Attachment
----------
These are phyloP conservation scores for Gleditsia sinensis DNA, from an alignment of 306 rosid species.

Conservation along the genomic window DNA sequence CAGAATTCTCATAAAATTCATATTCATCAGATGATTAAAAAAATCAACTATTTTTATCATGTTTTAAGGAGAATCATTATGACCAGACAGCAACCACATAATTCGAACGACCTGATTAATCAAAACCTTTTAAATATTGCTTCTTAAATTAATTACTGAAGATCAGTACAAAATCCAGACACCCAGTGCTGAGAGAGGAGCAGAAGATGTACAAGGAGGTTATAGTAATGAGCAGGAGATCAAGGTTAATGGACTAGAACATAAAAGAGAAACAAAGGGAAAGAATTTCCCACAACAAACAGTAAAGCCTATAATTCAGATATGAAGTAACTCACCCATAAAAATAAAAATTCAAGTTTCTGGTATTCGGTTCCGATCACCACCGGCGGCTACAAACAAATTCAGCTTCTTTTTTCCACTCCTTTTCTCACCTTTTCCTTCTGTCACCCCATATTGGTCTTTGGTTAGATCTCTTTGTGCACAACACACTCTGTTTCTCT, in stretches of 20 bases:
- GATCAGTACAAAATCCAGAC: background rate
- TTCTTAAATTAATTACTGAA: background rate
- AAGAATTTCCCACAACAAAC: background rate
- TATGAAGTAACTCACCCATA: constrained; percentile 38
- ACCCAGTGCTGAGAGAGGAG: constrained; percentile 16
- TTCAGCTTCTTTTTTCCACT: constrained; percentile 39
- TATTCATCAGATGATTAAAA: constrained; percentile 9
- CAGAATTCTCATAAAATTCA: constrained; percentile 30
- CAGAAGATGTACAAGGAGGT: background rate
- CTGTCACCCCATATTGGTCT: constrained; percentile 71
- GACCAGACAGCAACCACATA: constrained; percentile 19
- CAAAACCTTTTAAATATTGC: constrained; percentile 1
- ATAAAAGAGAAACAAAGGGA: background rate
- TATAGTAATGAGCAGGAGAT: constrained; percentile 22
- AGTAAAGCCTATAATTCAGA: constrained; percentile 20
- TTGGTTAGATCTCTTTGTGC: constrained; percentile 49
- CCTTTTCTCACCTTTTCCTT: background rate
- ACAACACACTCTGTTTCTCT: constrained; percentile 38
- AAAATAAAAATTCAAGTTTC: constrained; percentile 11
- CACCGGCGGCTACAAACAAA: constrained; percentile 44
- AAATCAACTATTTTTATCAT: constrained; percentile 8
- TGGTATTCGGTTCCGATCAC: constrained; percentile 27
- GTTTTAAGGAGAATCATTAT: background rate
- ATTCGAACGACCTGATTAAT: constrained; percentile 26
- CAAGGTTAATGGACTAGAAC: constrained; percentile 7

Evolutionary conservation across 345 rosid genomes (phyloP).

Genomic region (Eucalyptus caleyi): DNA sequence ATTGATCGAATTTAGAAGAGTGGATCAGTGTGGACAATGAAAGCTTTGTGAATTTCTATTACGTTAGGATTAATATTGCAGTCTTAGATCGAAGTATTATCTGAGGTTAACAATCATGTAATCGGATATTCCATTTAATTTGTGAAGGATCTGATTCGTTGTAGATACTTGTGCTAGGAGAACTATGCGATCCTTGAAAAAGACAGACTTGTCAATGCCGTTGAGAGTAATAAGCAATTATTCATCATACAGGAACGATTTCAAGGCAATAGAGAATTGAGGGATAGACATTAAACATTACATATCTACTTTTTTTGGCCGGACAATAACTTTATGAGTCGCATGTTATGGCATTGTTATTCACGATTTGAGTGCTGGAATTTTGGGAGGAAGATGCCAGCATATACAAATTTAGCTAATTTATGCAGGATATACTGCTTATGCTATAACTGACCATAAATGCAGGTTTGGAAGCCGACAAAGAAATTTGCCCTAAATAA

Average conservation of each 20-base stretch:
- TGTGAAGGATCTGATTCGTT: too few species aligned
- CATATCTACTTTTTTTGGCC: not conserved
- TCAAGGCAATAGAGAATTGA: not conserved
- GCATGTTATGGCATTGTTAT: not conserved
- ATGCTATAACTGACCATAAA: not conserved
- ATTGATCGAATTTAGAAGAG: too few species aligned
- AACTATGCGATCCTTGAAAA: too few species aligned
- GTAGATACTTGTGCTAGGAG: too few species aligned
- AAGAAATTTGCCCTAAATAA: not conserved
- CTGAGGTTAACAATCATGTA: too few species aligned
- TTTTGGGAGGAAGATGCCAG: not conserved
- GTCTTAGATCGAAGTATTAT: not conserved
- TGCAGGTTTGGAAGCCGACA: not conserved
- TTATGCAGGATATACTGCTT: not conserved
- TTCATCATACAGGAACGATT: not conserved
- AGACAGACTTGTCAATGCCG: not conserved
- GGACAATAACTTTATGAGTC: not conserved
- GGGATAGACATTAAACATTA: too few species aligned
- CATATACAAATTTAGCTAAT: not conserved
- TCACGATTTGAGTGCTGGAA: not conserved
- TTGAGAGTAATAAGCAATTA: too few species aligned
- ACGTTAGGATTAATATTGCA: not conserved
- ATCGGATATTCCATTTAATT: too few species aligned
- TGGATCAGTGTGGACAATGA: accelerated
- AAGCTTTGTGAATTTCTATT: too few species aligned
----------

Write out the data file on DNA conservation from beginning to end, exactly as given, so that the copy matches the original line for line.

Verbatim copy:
These are phyloP conservation scores for Gleditsia sinensis DNA, from an alignment of 306 rosid species.

Conservation along the genomic window DNA sequence CAGAATTCTCATAAAATTCATATTCATCAGATGATTAAAAAAATCAACTATTTTTATCATGTTTTAAGGAGAATCATTATGACCAGACAGCAACCACATAATTCGAACGACCTGATTAATCAAAACCTTTTAAATATTGCTTCTTAAATTAATTACTGAAGATCAGTACAAAATCCAGACACCCAGTGCTGAGAGAGGAGCAGAAGATGTACAAGGAGGTTATAGTAATGAGCAGGAGATCAAGGTTAATGGACTAGAACATAAAAGAGAAACAAAGGGAAAGAATTTCCCACAACAAACAGTAAAGCCTATAATTCAGATATGAAGTAACTCACCCATAAAAATAAAAATTCAAGTTTCTGGTATTCGGTTCCGATCACCACCGGCGGCTACAAACAAATTCAGCTTCTTTTTTCCACTCCTTTTCTCACCTTTTCCTTCTGTCACCCCATATTGGTCTTTGGTTAGATCTCTTTGTGCACAACACACTCTGTTTCTCT, in stretches of 20 bases:
- GATCAGTACAAAATCCAGAC: background rate
- TTCTTAAATTAATTACTGAA: background rate
- AAGAATTTCCCACAACAAAC: background rate
- TATGAAGTAACTCACCCATA: constrained; percentile 38
- ACCCAGTGCTGAGAGAGGAG: constrained; percentile 16
- TTCAGCTTCTTTTTTCCACT: constrained; percentile 39
- TATTCATCAGATGATTAAAA: constrained; percentile 9
- CAGAATTCTCATAAAATTCA: constrained; percentile 30
- CAGAAGATGTACAAGGAGGT: background rate
- CTGTCACCCCATATTGGTCT: constrained; percentile 71
- GACCAGACAGCAACCACATA: constrained; percentile 19
- CAAAACCTTTTAAATATTGC: constrained; percentile 1
- ATAAAAGAGAAACAAAGGGA: background rate
- TATAGTAATGAGCAGGAGAT: constrained; percentile 22
- AGTAAAGCCTATAATTCAGA: constrained; percentile 20
- TTGGTTAGATCTCTTTGTGC: constrained; percentile 49
- CCTTTTCTCACCTTTTCCTT: background rate
- ACAACACACTCTGTTTCTCT: constrained; percentile 38
- AAAATAAAAATTCAAGTTTC: constrained; percentile 11
- CACCGGCGGCTACAAACAAA: constrained; percentile 44
- AAATCAACTATTTTTATCAT: constrained; percentile 8
- TGGTATTCGGTTCCGATCAC: constrained; percentile 27
- GTTTTAAGGAGAATCATTAT: background rate
- ATTCGAACGACCTGATTAAT: constrained; percentile 26
- CAAGGTTAATGGACTAGAAC: constrained; percentile 7

Evolutionary conservation across 345 rosid genomes (phyloP).

Genomic region (Eucalyptus caleyi): DNA sequence ATTGATCGAATTTAGAAGAGTGGATCAGTGTGGACAATGAAAGCTTTGTGAATTTCTATTACGTTAGGATTAATATTGCAGTCTTAGATCGAAGTATTATCTGAGGTTAACAATCATGTAATCGGATATTCCATTTAATTTGTGAAGGATCTGATTCGTTGTAGATACTTGTGCTAGGAGAACTATGCGATCCTTGAAAAAGACAGACTTGTCAATGCCGTTGAGAGTAATAAGCAATTATTCATCATACAGGAACGATTTCAAGGCAATAGAGAATTGAGGGATAGACATTAAACATTACATATCTACTTTTTTTGGCCGGACAATAACTTTATGAGTCGCATGTTATGGCATTGTTATTCACGATTTGAGTGCTGGAATTTTGGGAGGAAGATGCCAGCATATACAAATTTAGCTAATTTATGCAGGATATACTGCTTATGCTATAACTGACCATAAATGCAGGTTTGGAAGCCGACAAAGAAATTTGCCCTAAATAA

Average conservation of each 20-base stretch:
- TGTGAAGGATCTGATTCGTT: too few species aligned
- CATATCTACTTTTTTTGGCC: not conserved
- TCAAGGCAATAGAGAATTGA: not conserved
- GCATGTTATGGCATTGTTAT: not conserved
- ATGCTATAACTGACCATAAA: not conserved
- ATTGATCGAATTTAGAAGAG: too few species aligned
- AACTATGCGATCCTTGAAAA: too few species aligned
- GTAGATACTTGTGCTAGGAG: too few species aligned
- AAGAAATTTGCCCTAAATAA: not conserved
- CTGAGGTTAACAATCATGTA: too few species aligned
- TTTTGGGAGGAAGATGCCAG: not conserved
- GTCTTAGATCGAAGTATTAT: not conserved
- TGCAGGTTTGGAAGCCGACA: not conserved
- TTATGCAGGATATACTGCTT: not conserved
- TTCATCATACAGGAACGATT: not conserved
- AGACAGACTTGTCAATGCCG: not conserved
- GGACAATAACTTTATGAGTC: not conserved
- GGGATAGACATTAAACATTA: too few species aligned
- CATATACAAATTTAGCTAAT: not conserved
- TCACGATTTGAGTGCTGGAA: not conserved
- TTGAGAGTAATAAGCAATTA: too few species aligned
- ACGTTAGGATTAATATTGCA: not conserved
- ATCGGATATTCCATTTAATT: too few species aligned
- TGGATCAGTGTGGACAATGA: accelerated
- AAGCTTTGTGAATTTCTATT: too few species aligned